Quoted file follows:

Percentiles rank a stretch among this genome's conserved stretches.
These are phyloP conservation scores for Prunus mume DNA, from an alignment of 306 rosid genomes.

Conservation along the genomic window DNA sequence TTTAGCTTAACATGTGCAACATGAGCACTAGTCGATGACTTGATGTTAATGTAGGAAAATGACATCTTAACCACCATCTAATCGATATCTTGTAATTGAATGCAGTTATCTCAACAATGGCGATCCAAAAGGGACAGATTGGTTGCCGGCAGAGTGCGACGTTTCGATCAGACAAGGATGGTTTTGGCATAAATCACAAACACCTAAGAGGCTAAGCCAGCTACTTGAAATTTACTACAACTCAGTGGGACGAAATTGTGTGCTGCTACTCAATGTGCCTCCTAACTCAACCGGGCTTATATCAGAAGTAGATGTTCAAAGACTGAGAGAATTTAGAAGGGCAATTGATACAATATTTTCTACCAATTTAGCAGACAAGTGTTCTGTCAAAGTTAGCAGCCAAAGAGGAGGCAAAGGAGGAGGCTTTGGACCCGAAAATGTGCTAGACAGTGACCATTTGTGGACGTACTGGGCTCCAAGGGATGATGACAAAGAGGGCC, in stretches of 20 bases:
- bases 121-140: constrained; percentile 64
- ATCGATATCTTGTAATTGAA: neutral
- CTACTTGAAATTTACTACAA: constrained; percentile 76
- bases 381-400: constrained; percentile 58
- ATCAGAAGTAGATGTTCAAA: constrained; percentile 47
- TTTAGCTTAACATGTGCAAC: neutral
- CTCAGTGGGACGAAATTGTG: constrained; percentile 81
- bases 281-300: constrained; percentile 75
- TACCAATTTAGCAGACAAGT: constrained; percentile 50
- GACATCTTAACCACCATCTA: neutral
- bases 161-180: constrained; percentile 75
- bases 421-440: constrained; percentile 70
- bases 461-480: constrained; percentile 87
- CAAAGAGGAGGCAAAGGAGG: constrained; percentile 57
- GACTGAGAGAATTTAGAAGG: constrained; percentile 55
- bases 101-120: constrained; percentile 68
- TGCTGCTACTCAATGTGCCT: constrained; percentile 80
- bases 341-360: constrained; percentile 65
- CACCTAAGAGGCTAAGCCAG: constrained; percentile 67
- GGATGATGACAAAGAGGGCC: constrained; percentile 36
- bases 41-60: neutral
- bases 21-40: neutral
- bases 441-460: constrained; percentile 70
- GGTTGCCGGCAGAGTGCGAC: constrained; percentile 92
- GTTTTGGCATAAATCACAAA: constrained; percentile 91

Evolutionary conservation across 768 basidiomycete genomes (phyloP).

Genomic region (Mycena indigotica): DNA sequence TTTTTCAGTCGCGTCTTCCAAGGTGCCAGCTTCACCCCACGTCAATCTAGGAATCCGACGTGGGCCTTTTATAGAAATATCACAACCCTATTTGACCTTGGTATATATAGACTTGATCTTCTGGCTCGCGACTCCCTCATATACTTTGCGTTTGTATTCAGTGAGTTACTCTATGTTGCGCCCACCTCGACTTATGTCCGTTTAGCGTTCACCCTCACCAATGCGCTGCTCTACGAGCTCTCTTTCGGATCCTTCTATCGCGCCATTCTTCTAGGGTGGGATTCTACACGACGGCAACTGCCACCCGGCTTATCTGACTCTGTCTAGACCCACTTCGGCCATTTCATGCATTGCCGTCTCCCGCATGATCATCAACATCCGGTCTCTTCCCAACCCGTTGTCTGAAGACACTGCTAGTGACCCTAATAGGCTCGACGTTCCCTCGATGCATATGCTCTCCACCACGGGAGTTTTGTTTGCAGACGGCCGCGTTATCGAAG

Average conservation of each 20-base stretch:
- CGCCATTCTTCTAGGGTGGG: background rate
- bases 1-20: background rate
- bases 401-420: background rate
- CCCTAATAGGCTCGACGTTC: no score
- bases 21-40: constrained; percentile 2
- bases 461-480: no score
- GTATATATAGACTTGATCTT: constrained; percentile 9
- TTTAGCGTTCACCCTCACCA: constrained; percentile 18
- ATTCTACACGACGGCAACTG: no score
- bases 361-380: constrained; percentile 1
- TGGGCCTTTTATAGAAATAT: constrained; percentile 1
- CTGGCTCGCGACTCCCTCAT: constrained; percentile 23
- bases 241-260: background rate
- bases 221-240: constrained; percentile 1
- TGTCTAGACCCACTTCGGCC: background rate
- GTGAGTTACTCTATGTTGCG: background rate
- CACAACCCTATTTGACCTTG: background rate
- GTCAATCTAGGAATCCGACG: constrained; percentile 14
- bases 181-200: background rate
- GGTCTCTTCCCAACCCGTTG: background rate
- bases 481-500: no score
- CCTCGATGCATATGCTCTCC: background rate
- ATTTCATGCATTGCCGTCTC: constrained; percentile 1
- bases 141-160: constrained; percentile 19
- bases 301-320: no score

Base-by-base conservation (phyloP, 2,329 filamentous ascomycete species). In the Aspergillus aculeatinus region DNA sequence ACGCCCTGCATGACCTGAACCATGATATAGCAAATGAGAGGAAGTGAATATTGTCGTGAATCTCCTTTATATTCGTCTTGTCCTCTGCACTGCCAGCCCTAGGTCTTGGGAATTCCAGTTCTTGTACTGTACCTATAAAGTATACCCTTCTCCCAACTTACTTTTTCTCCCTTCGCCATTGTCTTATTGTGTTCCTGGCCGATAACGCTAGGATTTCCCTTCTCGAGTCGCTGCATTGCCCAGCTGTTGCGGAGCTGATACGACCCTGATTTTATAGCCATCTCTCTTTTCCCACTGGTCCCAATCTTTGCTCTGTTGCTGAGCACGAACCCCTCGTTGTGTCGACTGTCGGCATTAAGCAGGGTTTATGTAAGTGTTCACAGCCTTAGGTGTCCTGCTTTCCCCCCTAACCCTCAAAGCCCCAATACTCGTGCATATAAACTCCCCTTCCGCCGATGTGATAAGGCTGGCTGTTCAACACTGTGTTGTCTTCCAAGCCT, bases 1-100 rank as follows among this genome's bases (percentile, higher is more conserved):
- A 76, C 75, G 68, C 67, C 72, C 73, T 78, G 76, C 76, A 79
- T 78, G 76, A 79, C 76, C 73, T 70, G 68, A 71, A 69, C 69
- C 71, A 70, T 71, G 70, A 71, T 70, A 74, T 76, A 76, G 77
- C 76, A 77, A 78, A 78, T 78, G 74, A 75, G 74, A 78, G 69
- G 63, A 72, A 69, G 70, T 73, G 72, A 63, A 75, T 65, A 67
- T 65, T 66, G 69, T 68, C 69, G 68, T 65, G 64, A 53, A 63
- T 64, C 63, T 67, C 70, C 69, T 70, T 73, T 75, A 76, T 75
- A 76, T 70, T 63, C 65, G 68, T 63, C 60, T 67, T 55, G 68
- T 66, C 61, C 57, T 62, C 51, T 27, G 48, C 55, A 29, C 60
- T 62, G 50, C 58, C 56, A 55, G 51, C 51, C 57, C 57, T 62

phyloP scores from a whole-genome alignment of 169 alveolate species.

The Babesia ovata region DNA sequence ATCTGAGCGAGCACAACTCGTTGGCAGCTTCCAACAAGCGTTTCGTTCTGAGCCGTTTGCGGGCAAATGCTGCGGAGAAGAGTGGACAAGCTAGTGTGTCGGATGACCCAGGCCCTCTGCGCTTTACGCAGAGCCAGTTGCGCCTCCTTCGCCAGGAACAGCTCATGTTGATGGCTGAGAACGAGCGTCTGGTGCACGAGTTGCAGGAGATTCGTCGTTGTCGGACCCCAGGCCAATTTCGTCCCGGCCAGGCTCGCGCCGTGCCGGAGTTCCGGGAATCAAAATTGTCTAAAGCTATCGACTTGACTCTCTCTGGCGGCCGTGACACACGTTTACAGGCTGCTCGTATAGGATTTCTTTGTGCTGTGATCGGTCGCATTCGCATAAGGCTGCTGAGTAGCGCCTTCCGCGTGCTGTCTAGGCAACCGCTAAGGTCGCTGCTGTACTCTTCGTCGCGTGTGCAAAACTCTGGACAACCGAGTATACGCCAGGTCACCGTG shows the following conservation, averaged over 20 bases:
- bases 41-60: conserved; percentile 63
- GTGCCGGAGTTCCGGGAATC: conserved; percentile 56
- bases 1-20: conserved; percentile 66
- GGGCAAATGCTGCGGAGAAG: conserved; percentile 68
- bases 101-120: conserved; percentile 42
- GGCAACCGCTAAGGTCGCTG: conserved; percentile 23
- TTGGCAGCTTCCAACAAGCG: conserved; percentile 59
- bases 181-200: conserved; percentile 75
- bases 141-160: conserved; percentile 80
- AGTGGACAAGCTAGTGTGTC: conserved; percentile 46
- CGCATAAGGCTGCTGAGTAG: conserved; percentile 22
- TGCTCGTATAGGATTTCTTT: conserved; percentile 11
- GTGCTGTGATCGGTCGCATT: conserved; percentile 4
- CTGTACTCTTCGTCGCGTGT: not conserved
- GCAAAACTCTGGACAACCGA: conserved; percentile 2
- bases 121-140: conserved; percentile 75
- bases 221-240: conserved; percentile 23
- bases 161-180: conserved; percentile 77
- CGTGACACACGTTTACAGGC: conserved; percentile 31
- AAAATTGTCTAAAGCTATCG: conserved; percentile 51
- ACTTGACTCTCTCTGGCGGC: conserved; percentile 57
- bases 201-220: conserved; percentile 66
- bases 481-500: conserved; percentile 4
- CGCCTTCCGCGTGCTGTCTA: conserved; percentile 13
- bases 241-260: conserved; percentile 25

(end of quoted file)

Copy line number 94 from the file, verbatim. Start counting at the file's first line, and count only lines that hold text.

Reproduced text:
- bases 241-260: conserved; percentile 25